I’ve read most of Heinlein’s works, and probably all of his short stories. I know this book to be in one of the few gaps. I will need to revisit Heinlein at some point. After reading this review, I expect to start with this one.
Civilian car production stopped within two months after December 7, 1941. But this joke works even better today with self-driving cars on the horizon.
John C. Dvorak writes that self-driving cars will be too polite. They’ll be programmed to obey the rules while pedestrians and regular drivers will take advantage. It’ll be like an American driving in Sicily, not really understanding the nuances. Dvorak doesn’t say this, but I could imagine somebody hacking an aggressiveness into their own computer.
But maybe not: These cars will also be recording everything. Memory storage will be cheap. They might very well call the cops automatically.
* There was once a time when it was permissible to make fun of women drivers. Nowadays, they can only make fun of men drivers.
Via Rand Simberg (from whom I snagged this title) and StrategyPage, a USAF F-22 Raptor flying beside a restored P-51 Mustang painted in Tuskegee Airmen colors:
USAF F-22 Raptor aircraft assigned to Tyndall Air Force Base flies in formation with a WWII-era P-51 Mustang, April 22, 2017 over Panama City Beach, Fla. The aircraft flew in support of the opening ceremony of the Gulf Coast Salute Airshow at Tyndall. (U.S. Air Force photo by Staff Sgt. Jason Couillard)
If you’re expecting the P-51 to have a bubble canopy, this was the original design. Glass-making needed more improvement before they could have shapes that were still distortion-free. They added the bubble canopy with the P-51D.
The F-22 is actually further back than it appears. It’s about twice the length of the P-51.
Notice the golden tint in the F-22’s canopy. While this is similar to the EA-6 Prowler’s gold canopy, which protects its crew from electromagnetic waves, here it also adds to the F-22’s stealth by scattering any radar reflection.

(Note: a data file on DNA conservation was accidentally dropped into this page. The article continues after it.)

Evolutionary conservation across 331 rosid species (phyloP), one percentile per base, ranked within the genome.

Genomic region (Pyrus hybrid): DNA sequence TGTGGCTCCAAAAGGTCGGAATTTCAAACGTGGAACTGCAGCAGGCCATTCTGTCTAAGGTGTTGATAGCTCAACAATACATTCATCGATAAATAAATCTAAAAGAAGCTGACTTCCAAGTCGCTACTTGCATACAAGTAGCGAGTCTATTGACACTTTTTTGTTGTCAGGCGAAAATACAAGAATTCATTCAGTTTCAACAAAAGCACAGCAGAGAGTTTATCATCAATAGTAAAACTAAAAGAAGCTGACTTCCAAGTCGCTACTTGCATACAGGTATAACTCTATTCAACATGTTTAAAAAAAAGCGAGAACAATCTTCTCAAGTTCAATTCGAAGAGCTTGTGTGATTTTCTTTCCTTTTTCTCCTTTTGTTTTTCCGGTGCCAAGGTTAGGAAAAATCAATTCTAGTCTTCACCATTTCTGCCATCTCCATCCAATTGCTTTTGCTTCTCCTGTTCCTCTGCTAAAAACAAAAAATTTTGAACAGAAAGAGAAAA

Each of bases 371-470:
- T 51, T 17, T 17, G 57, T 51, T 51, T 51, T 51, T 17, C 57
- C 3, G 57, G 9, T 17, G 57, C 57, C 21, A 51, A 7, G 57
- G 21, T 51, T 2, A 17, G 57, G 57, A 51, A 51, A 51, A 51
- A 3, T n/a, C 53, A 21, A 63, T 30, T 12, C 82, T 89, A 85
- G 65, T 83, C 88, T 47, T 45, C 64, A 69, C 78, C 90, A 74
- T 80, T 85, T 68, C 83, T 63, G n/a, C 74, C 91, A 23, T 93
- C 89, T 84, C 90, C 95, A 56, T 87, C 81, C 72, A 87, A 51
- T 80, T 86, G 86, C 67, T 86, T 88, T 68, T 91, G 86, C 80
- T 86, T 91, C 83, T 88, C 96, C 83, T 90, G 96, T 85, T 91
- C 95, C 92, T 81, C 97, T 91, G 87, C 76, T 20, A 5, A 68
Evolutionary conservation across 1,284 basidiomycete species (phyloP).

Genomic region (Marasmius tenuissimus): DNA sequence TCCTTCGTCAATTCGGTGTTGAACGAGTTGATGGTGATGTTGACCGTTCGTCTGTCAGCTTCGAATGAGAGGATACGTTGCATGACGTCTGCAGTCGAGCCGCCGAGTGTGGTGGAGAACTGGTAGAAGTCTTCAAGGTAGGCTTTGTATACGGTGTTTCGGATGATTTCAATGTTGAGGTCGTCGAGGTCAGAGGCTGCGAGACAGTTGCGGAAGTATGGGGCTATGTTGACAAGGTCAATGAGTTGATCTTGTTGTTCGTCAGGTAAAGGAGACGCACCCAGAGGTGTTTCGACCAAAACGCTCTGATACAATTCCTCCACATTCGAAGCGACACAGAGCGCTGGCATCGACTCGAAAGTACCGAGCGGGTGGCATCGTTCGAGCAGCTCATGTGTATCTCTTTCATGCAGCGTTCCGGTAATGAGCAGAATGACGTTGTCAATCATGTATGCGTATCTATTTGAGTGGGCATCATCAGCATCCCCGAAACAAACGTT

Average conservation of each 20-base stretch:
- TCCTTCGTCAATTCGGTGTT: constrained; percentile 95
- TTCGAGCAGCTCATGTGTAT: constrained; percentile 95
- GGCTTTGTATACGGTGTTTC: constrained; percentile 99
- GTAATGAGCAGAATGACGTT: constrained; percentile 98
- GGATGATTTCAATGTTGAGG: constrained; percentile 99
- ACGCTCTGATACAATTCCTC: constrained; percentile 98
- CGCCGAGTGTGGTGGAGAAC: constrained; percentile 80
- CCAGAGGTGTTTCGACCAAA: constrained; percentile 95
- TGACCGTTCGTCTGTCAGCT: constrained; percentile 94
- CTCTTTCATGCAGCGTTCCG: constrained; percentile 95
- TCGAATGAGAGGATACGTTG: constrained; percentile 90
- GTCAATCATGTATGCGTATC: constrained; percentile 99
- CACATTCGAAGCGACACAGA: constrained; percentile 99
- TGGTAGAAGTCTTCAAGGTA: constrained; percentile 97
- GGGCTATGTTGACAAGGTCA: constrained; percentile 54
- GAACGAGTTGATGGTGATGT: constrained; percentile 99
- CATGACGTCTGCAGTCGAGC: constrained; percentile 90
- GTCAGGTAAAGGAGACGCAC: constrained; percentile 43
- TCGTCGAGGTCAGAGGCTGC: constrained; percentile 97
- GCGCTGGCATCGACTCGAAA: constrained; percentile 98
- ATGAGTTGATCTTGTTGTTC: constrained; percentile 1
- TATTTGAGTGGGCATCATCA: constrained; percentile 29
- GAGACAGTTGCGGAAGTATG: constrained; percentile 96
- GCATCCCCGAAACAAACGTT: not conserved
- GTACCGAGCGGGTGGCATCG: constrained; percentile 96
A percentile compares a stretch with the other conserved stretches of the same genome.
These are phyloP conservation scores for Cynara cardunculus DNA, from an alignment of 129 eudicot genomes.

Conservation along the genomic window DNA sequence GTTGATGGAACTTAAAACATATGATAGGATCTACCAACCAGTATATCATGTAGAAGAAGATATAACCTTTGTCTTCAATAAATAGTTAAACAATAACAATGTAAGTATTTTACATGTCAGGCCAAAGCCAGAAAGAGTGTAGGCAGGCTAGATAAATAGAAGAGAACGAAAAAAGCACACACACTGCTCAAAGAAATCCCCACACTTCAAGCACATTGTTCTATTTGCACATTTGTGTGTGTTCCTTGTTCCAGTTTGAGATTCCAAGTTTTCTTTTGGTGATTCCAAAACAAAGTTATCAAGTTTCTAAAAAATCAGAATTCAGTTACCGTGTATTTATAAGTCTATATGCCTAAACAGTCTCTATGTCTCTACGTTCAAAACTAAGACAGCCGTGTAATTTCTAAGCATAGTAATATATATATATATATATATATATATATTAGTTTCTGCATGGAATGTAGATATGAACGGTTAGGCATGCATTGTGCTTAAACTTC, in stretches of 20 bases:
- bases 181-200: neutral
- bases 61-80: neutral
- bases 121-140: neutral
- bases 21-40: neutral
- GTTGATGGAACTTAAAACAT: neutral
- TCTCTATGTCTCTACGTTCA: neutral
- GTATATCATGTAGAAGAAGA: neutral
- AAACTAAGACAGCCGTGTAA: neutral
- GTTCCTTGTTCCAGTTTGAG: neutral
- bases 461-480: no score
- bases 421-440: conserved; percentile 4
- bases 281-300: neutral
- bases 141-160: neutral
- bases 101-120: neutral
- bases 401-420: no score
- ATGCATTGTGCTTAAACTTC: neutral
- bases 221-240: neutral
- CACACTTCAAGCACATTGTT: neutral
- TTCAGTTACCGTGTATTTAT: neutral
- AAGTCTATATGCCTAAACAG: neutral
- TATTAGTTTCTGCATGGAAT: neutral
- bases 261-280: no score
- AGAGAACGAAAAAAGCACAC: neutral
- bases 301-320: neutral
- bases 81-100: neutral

This is far future military science fiction by a fellow member of the P-3 community. It’s not his first book. An earlier novelette in the series, Rimworld: Stranded, is available here, although I don’t yet know that the reading order matters in this one. His other earlier works are in the adventure genre. He’s been around, knows his stuff, and it shows.
Thanks to Glenn Reynolds for an unexpected book plug! I saw that he wrote last week about going back over some of his earlier finds. I honestly didn’t dare hope that mine would be one of them.
Yes, I realize that I am very late in putting out another sequel. There are reasons for this, but not very good ones. I’ll explain this better one day. For now, I’ll just say I am very sorry.
And I should say that The Time Bridge At Orion was never meant to be THE sequel. It was partly an experiment in how to do a battle scene in space. But at the same time, I didn’t want to mess up the events that need to happen for the actual sequel. That is why Time Bridge was set entirely in space.
The upcoming book will absolutely be ready this year — and I don’t mean next Winter. I have a date in mind but won’t announce it because that would jinx it. It takes up where Time Bridge left off. You will see WWII in its end, and then a future Reich. The same characters will be back to deal with the mess. This will include some things that actually happened in history, but which look differently without a victory behind us.